Friday, August 17, 2007

More on the Discount Rate

Earlier today, I wrote a commentary on the change in the Discount Rate in which I said I did not believe the change would matter very much.

I should clarify.

I do not believe that the cut will matter much in regard to the systemic problems we're seeing with structured products and risk aversion.

I do believe, however, that it was a masterful stroke.

The Federal Reserve is in a difficult position. If they cut interest rates, the dollar would likely drop, and inflation (which, even at current rates, is extremely difficult to maintain within the Fed's specified bands) would likely rise to unacceptable levels.

By lowering the Discount Rate, and easing some of the terms for borrowing from the District Banks, the Fed has, quite literally, stopped a run on the bank (Countrywide, in particular). I mentioned this in the earlier post, but I feel that I did not give the Fed enough credit for what they did.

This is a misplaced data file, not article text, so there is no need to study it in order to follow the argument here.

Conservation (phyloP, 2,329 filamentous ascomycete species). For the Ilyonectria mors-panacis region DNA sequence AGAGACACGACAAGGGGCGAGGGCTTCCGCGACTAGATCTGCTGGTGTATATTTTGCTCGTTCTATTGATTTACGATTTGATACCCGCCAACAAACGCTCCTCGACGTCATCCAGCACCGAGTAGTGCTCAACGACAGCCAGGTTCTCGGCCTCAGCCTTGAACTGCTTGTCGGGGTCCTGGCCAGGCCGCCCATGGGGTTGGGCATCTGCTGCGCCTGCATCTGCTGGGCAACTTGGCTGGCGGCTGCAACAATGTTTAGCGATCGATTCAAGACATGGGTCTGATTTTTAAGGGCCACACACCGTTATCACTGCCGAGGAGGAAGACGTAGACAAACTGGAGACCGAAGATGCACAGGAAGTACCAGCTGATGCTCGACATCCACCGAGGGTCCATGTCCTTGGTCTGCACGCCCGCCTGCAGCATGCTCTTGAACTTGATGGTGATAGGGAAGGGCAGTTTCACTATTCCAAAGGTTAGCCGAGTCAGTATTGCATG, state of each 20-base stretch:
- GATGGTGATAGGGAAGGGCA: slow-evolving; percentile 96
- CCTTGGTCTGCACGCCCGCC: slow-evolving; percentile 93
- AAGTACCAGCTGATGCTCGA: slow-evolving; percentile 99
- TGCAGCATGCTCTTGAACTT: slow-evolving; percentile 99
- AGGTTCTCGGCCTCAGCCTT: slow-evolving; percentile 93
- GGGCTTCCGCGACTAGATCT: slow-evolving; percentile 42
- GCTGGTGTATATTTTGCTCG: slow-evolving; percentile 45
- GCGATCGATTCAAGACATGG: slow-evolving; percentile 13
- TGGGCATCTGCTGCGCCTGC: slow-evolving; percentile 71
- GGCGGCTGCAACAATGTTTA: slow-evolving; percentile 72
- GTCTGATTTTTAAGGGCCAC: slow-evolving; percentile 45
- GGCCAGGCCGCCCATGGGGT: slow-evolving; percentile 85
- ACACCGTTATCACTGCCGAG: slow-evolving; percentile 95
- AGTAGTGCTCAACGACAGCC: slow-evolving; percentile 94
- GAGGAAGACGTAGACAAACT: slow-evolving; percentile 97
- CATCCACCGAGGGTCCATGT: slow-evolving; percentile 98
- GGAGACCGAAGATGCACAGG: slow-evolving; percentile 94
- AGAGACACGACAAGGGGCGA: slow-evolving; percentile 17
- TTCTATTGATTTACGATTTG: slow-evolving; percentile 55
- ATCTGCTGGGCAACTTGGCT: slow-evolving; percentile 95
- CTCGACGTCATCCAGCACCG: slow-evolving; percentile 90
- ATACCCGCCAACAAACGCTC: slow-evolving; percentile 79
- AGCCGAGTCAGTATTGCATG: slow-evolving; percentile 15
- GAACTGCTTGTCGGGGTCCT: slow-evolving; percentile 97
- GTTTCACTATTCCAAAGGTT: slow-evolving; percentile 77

Lowering the Discount Rate (which is still priced above the Fed Funds target) gives banks that have been experiencing larger than normal withdrawals, and limited availability of funds due to risk aversion (fear), to support both those withdrawals and their mandated capital requirements. The fear in this case, of course, is a fear of bank failures primarily related to the expected continuation and expansion of mortgage defaults).

Doing this, however, does not have the same effect that a cut in the Fed Funds target would have on overall short term rates. So no unusual inflation, etc.

In the near future, I will address why I do not believe that the Fed, or the Federal and State Governments, can do much to alleviate the situation without exposing tax payers to an expensive bail-out plan. A bail-out would be popular with some, but the actual cost, and the need for greater tax revenues, would create an extremely unpopular situation.

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1 comment:

Anonymous said...

Good article Lawrence!